Gilbey on Film: rebel? Banksy doesn't know the meaning of the word

The graffiti artist's new film is more PR than politics.

This is a week to consider absent friends. Some are absent after goofing around in class -- that would be Nicolas Chartier, one of the producers of The Hurt Locker, who was barred from attending the Oscars ceremony after circulating emails badmouthing rival nominees.

Others are absent through no fault of their own -- such as Jafar Panahi, the great Iranian director who has moved freely between appealing whimsy (The White Balloon), barely suppressed outrage (The Circle) and gruelling realism (Crimson Gold, which is screening at this month's Human Rights Watch film festival). His last film, Offside, about the attempts of female football supporters to attend matches from which they are banned, even showed traces of Dario Fo-like satire.

Panahi was arrested last week in Iran, along with his wife and daughter, in an attempt to subdue advocates of the opposition Green movement. This is not the first time the director's movements have been inhibited. US immigration once kept him shackled in a cell at JFK Airport after he refused to be photographed and fingerprinted; he was also arrested last summer in Iran, and had his passport revoked. (Panahi was refused permission to participate in a forum on Iranian cinema at this year's Berlin Film Festival.)

Then there are those whose apparent absence is really only a form of self-promotion. The graffiti artist Banksy appears in his own film, Exit Through the Gift Shop, in which he delivers his self-consciously deadpan, would-be enigmatic musings in an electronically filtered voice that might be an attempt to make him into the street-punk Stephen Hawking.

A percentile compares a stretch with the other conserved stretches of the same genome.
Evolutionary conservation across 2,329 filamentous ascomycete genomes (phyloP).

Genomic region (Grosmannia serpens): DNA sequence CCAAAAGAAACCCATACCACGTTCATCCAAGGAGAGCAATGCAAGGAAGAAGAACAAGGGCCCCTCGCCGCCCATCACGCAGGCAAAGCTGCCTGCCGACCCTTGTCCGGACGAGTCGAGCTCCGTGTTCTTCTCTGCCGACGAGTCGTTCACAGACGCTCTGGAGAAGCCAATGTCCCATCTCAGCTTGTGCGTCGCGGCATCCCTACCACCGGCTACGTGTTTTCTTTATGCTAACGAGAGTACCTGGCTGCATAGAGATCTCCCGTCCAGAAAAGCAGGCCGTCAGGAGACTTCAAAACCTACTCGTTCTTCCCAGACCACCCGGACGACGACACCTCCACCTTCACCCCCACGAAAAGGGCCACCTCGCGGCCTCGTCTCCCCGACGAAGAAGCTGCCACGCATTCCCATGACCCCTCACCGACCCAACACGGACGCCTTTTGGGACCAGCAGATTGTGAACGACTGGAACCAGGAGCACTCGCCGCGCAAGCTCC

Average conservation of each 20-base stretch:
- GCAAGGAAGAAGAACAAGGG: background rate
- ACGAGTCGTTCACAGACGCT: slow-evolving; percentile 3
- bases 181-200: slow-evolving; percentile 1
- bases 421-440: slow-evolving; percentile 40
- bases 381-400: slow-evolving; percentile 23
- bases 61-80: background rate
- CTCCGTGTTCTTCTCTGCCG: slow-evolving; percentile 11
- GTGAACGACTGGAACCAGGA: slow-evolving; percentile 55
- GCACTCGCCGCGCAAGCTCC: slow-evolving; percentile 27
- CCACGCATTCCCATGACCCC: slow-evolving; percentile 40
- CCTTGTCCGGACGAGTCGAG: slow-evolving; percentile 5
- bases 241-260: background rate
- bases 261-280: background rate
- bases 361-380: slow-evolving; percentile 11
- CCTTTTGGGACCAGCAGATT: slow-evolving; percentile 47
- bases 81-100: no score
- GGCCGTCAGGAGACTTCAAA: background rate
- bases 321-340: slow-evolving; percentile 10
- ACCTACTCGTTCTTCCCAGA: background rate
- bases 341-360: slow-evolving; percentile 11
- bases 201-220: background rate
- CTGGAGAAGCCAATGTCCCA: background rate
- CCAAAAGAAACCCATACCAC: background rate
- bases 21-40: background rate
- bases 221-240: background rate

Watching Banksy wallowing in ostentatious anonymity, I can't have been the only audience member to be reminded of Peter Cook as Greta Garbo, driving through crowded streets in a convertible and barking into a loudhailer: "I vant to be alone."

Like most people who cultivate their own disappearance, from teenage runaways to washed-up Reggie Perrins, Banksy wants most of all to be seen, loved and craved. Despite expending most of his energy preserving his anonymity, his worst nightmare would be to go unseen.

Time for a rebrand

By removing himself from view, Banksy hopes to stoke our interest in him. Even his harshest critic couldn't claim he has failed. But if his goal was to become "like a robe pontifical,/Ne'er seen but wonder'd at", then where does he go from here?

Some have seen Exit Through the Gift Shop as another piece in the Banksy puzzle, adding nothing to our sum of knowledge about him, but it looks to me more like a bid for survival, a rebranding, a cry from the sidelines of "Yoo-hoo! I'm still here! You haven't forgotten me, have you?"

The film purports to tell the story of Thierry Guetta, a Frenchman living in Los Angeles who documents the street art movement and becomes a facilitator for Banksy. After botching the film he was supposed to be making about street art, Guetta branches out into art himself, staging a hopelessly naive and overambitious exhibition.